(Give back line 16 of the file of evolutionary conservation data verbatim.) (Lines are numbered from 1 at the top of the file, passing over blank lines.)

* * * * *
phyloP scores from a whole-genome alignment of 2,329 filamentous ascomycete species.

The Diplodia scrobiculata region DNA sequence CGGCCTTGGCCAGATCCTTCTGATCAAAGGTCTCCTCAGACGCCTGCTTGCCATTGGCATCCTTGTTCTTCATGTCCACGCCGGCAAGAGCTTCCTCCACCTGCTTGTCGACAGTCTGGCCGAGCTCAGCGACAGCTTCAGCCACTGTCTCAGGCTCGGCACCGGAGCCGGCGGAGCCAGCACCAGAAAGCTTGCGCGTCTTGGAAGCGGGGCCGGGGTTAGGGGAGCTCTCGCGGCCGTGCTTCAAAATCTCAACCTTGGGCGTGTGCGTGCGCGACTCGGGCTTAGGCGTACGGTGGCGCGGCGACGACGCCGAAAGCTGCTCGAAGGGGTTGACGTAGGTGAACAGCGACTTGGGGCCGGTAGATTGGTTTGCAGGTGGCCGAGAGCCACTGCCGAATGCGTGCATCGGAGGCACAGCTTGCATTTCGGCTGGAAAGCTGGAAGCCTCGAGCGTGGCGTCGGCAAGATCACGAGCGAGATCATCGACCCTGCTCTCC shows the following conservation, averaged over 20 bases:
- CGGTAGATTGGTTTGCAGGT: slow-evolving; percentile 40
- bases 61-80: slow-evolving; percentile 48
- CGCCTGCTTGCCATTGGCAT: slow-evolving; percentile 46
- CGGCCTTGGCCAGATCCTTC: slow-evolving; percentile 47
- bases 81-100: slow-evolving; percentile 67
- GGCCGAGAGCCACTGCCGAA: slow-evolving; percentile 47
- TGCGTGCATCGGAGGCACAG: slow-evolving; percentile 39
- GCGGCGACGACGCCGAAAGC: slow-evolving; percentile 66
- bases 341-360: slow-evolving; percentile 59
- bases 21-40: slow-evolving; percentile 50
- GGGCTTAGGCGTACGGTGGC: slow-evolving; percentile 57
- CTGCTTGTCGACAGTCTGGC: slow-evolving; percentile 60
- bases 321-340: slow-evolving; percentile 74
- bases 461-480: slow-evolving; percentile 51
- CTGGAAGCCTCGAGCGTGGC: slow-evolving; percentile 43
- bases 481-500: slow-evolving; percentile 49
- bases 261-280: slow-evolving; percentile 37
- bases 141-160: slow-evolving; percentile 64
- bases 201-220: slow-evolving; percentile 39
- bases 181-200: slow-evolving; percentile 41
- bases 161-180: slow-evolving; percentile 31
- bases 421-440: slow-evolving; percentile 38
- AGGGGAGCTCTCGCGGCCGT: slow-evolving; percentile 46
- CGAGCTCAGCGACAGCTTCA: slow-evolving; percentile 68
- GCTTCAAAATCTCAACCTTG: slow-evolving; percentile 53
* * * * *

- bases 461-480: slow-evolving; percentile 51